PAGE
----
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Thursday, September 20, 2007

5 security questions to ask your enterprise WLAN gear vendor

Network World

Product Test and Buyer's Guide

Product Test and Buyer's Guide, 09/20/07

By Christine Burns

There is certainly no shortage of news coverage on how enterprise WLAN products are now supporting the latest and greatest 802.11n standard with all the speed and manageability that it is supposed to bring with it. That said, it might be a prime time for enterprises to consider upgrading their wireless networks. Any upgrade to the WLAN infrastructure should also have baked into it an upgrade to the WLAN security parameters as well.

As part of NWW’s revamped Enterprise WLAN Gear and WLAN Security Buyer’s Guides – which are both set to go live on Oct. 1 (more on that later) – we’ve compiled a package of information that will help guide IT buyers through the processes of researching, short listing and deploying these products. While our traditional Buyer’s Guide product listings will remain an integral part of this overall package (see the current listings for WLAN gear and WLAN Security), the market trend pieces, technology primers, best practices description, buying tips, and tests and reviews will be available in one central location for easy access.

As part of the new WLAN Security Buyer’s we’ve contracted with Lisa Phifer, owner of Core Competence, a network and security technology consulting firm based in Chester Springs, Penn. Lisa has been involved in wireless solution design, testing, and vulnerability assessment since 1997. At our request, Lisa has compiled a list of the top five WLAN security-related questions any enterprise IT group should put forth to WLAN gear vendors looking to win new or upgrade contracts with them.

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Here is Lisa’s list:

1: Are you ready for 802.11n?
From site survey and planning to WLAN analysis and Wireless IPS, most security products will require software updates and/or hardware upgrades in order to support 802.11n. Today, ask about features for modeling, detecting, and decoding both pre-N and 802.11n draft 2.0 protocols. Next year, those features will require updates to align with the final 802.11n standard. When it comes to security, blind spots are unacceptable. A security product that cannot see what an 802.11n AP or station is doing puts your network at risk.

2: How do you secure VoFi and multimedia traffic?
WLAN equipment is being scaled and refined to support the stringent demands of voice and multimedia. Security and performance are often pitted against one another, and minor annoyances for data will quickly become show stoppers for latency-sensitive or high-throughput applications. Enterprises should ask WLAN vendors how they secure such applications, and the impact of various security settings on capacity and quality. WLAN planning systems must be able to consider these application needs, while WLAN analysis and IPS will need to offer meaningful interpretation, like the ability to differentiate between basic interference and targeted VoFi attacks.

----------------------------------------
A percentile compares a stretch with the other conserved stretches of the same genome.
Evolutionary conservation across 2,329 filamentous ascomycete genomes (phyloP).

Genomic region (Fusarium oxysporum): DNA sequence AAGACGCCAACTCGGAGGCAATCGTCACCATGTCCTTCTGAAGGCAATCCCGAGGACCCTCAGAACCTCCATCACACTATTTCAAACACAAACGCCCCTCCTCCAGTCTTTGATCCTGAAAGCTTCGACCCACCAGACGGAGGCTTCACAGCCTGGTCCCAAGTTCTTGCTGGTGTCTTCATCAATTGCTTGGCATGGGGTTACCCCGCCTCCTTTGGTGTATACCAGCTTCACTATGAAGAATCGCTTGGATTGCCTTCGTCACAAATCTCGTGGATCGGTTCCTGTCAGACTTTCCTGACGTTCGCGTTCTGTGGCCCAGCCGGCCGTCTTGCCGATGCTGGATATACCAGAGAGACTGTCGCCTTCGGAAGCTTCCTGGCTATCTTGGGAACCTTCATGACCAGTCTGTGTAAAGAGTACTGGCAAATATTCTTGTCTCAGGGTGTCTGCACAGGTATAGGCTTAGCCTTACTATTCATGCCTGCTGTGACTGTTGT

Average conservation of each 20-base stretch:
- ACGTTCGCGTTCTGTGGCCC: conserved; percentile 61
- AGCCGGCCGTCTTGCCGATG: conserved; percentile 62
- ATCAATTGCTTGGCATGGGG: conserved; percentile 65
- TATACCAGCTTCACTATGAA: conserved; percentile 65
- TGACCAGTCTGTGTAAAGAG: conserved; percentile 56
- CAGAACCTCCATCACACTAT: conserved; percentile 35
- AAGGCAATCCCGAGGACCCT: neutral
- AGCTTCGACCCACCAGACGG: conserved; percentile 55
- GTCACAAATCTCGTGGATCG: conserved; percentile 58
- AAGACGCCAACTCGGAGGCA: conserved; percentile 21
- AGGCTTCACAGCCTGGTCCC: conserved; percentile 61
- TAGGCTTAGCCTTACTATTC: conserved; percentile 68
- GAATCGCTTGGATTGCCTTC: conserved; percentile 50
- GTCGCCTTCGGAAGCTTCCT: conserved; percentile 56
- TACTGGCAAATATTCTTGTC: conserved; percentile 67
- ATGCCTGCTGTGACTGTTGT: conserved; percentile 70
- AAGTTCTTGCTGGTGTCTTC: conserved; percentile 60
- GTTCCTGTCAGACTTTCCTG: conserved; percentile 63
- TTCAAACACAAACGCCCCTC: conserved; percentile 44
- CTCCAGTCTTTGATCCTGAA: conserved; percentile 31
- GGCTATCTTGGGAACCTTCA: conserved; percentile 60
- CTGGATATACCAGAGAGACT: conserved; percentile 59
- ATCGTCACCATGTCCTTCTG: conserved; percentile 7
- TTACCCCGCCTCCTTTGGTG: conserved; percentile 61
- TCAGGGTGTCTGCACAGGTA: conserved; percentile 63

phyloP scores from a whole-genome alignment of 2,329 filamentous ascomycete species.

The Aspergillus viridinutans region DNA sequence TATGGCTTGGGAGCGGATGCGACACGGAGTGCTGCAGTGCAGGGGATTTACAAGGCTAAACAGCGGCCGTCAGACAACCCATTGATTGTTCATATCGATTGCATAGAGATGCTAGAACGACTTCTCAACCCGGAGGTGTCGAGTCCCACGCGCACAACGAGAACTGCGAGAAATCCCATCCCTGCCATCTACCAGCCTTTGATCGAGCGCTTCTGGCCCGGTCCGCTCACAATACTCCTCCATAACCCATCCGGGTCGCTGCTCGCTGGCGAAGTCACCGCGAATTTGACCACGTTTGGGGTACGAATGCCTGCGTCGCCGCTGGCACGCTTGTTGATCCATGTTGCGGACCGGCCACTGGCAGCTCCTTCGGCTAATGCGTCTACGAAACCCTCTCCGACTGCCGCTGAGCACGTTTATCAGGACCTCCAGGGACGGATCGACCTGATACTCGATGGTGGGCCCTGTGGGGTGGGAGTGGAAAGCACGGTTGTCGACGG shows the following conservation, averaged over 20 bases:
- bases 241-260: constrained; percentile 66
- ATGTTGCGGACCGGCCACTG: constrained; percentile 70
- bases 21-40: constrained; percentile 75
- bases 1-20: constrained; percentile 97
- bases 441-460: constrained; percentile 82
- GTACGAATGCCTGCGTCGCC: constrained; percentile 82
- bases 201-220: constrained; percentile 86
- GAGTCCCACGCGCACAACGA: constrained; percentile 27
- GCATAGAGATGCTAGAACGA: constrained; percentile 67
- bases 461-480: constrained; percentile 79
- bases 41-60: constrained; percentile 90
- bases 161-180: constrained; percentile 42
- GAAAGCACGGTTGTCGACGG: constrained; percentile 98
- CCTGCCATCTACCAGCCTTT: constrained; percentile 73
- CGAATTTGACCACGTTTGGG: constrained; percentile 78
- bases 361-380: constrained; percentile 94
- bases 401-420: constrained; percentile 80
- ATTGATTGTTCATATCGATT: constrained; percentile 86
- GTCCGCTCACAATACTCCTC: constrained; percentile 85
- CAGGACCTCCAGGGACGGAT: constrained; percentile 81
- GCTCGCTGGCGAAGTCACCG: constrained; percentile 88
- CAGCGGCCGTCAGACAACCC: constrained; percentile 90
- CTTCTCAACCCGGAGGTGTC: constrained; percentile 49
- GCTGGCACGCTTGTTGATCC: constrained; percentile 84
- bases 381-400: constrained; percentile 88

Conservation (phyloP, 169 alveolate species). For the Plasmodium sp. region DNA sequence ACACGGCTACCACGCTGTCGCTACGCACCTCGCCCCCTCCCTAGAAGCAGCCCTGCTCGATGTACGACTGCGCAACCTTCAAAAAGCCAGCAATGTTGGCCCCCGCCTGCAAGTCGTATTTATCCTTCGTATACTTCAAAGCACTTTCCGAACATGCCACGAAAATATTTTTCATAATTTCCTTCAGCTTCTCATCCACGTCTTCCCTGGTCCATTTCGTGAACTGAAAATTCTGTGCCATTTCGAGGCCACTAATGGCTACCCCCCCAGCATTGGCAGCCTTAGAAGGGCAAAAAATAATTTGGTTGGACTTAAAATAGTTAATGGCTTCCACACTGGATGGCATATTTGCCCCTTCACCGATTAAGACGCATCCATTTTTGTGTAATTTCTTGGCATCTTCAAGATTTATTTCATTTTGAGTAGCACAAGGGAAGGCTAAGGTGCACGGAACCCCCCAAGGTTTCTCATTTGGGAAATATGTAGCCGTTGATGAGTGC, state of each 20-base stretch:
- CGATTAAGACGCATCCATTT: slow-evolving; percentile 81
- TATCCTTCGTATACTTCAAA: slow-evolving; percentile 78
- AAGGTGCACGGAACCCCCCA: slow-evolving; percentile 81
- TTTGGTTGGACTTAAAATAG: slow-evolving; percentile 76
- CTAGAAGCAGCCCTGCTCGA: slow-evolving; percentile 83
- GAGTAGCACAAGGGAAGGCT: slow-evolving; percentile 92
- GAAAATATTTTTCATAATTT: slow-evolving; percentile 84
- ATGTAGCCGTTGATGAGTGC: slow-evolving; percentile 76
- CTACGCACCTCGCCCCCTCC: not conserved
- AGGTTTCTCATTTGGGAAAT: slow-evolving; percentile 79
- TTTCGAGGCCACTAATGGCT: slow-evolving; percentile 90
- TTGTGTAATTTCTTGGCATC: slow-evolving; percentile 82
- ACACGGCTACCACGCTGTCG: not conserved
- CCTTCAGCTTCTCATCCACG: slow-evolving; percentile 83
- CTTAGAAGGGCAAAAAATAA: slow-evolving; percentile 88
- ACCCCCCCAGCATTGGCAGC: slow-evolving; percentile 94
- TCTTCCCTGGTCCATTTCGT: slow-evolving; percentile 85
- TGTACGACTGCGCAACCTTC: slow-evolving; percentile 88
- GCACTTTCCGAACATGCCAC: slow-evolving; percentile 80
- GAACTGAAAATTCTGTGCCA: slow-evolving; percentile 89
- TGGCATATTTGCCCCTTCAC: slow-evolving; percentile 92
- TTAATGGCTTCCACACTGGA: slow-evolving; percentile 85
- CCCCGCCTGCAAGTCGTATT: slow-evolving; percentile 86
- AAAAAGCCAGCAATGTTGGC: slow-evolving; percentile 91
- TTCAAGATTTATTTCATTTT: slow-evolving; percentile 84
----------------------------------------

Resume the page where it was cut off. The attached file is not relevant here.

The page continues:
3: Do you have a knack for NAC?
Network access control (NAC) is poised to take enterprise networks by storm, with broad impact on both wired and wireless LANs. Fortunately, most wireless APs can use 802.1X to fit nicely into any flavor of NAC. But don’t make assumptions. Enterprises should ask WLAN vendors how the APs and controllers they buy can be plugged into existing Cisco/Microsoft/TCG architectures. Look for capabilities like policy-based virtual APs, wireless isolation of unknown/infected clients, and 802.1X/VLAN mapping. Also ask about VLAN support in WLAN analyzers and wireless IPS, and integration between Host WIPS agents and NAC agents.

4: Security vs. scalability
As WLANs grow, tasks that were once practical and feasible will quickly become onerous, even impossible. Scalability certainly applies to WLAN security tools. Ask about WLAN planning and automation features that help minimize time-consuming site surveys. Inquire about WIPS capacity and reliability in large, distributed networks with hundreds of sites and thousands of APs. For example, deauthenticate-based blocking will have a tough time scaling without saturating the affected channels and sensors. In a large WLAN, diagnosing interference through ad hoc, onsite sampling simply won’t cut it – ask about WIPS-integrated spectrum analysis.

5: Cost of ownership
When it comes to total cost of WLAN ownership, task automation and process integration are key. Pinching pennies on less-capable security platforms could end up costing a bundle by requiring onsite staff and tools for investigation and remediation. Look for role and regional delegation of WLAN security administration, monitoring, and reporting tools. Ask about centrally-initiated investigative aids, like the ability to use a remote sensor for traffic capture. Finally, look for opportunities to leverage existing security management infrastructure, like integration between WLAN authentication and Identity Management systems, or between WLAN alerts and Security Event Management Systems (SEMS).


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Contact the author:
Christine Burns is the Executive Editor of Testing. She can be reached at



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